This retrospective exhibition on Philippe Thomas (Nice, 1952 - Paris, 1995) explored the traces – in the literal sense of detective clues – that allow us to discover the long-term project that absorbed the artist from the late seventies until his death in 1995. Photographs, paintings, objects, installations, texts and posters were some of the traces that suggested the complexity and consistency of a body of work made up of images of reality “perverted” by the effects of fiction.

Philippe Thomas offers an in-depth meditation on the limits of the history of modern art and the mechanisms of the market, through an artistic endeavour that leads to a shift in the concept of the author to its most radical consequences. His work analyses and redefines the functions and properties of the museum institution, the artistic object, the public and the creator.

In 1987, Thomas transformed the space of the Cable Gallery, New York, into a public relations agency called readymades belong to everyone®. In this way, he adapted the modes of production of art to the methods of advertising, emphasising the commercial objectives of both. In 1988, the French branch of the agency was launched: les ready-made appartiennent à tout le monde®. As Thomas said through his fictitious alter ego, the artist Laura Carpenter: “After all, it isn’t hard to imagine that an art which has rejected the obligation to represent the world could also reject the obligation to represent an author.”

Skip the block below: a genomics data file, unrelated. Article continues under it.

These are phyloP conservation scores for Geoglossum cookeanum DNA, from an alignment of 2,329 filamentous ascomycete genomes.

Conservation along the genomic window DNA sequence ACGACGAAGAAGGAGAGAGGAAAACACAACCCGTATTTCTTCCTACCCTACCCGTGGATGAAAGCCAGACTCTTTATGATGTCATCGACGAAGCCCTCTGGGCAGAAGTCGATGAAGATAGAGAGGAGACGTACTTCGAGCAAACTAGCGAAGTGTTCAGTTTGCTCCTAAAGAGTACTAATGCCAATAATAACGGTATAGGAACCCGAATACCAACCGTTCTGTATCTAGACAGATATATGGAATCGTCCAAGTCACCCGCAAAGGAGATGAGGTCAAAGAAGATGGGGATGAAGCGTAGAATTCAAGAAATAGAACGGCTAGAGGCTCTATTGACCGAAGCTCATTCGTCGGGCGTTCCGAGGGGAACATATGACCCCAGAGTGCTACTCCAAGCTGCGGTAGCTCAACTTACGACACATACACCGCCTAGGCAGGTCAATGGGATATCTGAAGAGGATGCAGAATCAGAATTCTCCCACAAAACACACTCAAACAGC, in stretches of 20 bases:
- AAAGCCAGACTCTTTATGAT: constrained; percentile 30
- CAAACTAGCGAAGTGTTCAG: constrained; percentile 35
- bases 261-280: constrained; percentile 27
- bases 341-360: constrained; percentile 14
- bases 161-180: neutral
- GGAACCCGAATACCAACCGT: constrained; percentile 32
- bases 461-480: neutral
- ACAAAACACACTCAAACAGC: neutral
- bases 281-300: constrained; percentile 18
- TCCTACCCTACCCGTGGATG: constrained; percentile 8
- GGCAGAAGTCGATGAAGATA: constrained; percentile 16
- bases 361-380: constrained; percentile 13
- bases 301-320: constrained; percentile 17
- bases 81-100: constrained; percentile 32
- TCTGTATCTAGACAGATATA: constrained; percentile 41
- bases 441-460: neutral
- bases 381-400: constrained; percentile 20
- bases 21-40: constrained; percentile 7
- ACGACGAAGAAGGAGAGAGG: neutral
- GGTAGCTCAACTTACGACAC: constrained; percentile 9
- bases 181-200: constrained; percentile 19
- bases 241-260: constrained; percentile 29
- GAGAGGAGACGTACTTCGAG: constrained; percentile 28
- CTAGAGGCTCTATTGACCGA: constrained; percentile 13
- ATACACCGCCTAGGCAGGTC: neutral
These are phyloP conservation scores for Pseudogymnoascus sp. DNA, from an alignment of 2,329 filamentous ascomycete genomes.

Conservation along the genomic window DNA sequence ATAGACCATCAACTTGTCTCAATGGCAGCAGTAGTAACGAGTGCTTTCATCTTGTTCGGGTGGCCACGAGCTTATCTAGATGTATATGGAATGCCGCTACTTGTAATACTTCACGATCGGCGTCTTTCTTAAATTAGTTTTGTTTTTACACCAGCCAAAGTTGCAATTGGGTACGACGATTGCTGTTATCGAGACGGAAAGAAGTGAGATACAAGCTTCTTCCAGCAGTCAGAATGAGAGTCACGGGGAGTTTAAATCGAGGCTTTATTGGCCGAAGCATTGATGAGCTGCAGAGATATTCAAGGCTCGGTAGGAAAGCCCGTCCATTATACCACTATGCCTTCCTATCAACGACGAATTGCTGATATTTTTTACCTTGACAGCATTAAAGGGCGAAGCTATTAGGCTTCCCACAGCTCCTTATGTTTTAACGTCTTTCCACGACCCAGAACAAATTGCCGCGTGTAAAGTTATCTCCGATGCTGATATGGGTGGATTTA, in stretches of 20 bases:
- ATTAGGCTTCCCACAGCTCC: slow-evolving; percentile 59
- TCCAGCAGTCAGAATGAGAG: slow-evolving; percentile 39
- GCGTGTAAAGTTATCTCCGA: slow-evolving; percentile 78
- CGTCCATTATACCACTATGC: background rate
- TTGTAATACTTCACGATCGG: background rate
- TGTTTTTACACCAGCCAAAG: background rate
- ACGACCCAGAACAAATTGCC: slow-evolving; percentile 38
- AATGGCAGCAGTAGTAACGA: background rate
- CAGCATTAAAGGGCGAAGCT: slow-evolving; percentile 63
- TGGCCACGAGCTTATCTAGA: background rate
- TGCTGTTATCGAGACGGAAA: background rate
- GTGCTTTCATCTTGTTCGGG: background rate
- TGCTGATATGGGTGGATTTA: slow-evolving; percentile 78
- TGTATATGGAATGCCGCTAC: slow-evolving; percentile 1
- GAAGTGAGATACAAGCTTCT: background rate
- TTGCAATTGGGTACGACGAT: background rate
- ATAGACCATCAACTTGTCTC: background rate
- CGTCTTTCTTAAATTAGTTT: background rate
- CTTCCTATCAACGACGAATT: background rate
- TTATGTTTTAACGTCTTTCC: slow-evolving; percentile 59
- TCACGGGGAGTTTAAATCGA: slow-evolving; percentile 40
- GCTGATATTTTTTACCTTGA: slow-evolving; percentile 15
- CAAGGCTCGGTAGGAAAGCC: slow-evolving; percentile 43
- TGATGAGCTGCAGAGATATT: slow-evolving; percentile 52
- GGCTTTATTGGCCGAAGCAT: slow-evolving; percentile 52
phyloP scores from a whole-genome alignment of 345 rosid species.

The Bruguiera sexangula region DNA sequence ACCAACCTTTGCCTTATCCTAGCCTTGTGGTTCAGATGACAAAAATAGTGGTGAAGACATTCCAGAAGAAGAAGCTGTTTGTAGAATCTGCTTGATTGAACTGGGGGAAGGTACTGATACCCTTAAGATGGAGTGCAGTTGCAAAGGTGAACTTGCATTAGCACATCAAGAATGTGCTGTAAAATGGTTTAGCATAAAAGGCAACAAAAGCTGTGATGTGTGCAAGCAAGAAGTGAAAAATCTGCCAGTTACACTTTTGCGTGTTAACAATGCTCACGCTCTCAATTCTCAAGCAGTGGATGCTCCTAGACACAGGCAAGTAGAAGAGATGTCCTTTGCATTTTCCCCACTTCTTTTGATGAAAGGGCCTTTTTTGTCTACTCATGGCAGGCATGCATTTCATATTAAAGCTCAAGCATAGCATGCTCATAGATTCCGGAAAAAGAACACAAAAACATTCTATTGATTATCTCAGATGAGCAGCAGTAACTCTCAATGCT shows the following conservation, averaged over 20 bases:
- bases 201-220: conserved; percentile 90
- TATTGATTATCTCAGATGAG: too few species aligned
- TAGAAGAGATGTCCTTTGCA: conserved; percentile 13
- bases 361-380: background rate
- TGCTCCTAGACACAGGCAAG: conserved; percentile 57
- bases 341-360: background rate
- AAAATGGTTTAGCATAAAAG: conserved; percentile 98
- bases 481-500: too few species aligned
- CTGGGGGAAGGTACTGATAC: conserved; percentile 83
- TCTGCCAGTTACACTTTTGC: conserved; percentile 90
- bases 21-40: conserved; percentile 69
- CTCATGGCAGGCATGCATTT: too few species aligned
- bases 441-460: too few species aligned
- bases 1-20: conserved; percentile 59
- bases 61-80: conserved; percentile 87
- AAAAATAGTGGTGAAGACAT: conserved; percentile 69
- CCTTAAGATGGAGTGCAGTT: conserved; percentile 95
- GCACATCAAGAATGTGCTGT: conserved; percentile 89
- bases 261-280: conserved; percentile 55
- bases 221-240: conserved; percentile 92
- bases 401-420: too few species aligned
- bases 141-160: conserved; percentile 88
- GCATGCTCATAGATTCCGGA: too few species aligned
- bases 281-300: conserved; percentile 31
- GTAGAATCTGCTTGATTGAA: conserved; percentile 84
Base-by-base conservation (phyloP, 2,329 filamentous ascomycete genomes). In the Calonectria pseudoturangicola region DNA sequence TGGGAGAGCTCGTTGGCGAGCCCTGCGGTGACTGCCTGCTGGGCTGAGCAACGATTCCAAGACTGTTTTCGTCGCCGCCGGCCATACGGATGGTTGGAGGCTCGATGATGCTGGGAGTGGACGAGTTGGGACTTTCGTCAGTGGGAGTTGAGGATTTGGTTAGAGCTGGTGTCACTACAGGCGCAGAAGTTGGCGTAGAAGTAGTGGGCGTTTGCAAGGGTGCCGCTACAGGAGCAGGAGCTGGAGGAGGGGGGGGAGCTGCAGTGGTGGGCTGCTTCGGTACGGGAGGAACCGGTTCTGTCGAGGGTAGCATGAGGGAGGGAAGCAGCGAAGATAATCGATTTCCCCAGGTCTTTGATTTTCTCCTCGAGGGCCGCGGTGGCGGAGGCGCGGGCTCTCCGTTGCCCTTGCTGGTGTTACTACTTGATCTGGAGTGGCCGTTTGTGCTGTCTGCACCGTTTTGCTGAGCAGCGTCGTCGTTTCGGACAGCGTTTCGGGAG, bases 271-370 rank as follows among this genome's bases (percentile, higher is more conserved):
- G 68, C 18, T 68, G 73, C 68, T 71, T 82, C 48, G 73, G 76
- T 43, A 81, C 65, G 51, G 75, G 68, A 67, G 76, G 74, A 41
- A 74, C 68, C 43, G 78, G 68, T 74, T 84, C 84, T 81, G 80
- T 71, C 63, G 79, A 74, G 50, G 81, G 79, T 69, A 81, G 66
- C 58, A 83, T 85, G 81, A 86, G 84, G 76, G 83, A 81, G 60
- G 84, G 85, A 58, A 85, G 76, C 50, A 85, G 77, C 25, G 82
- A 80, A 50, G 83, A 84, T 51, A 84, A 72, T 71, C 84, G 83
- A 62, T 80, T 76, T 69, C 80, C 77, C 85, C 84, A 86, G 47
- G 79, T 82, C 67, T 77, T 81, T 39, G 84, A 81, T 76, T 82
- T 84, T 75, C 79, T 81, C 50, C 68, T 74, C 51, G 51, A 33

This retrospective exhibition on Philippe Thomas (Nice, 1951 - Paris, 1995) pursued various paths and clues – in the literal, detective sense of the term – that reveal Thomas' artistic project as it developed from the late 70's until 1995, year of his death. Philippe Thomas proposes a profound reflection on the limits of the history of modern art and the mechanisms of the market; his artistic project takes the displacement of the concept of the author to its most radical consequences.

Thomas' work touches upon a number of vital concerns, such as the status of the creator, the art object itself, the museum as institution, and the role of the spectator. These questions have set themselves up in the heart of 20th century art history as well as in its literature, seen fundamentally in the work of Duchamp, Manzoni, or Broodthaers, as well as in the writings of Blanchot, Barthes, Foucault or Derrida, and in the literary oeuvre of Borges, Pessoa, or Nabokov. Thomas' work must be set within this sphere of influence, though it is informed as well by the important role played by literature and new language theories within the artistic context of the 1980's.


27 SEP. - 26 NOV. 2000 Museum galleries
17 FEB. - 13 MAY 2001 Le Magasin, Grenoble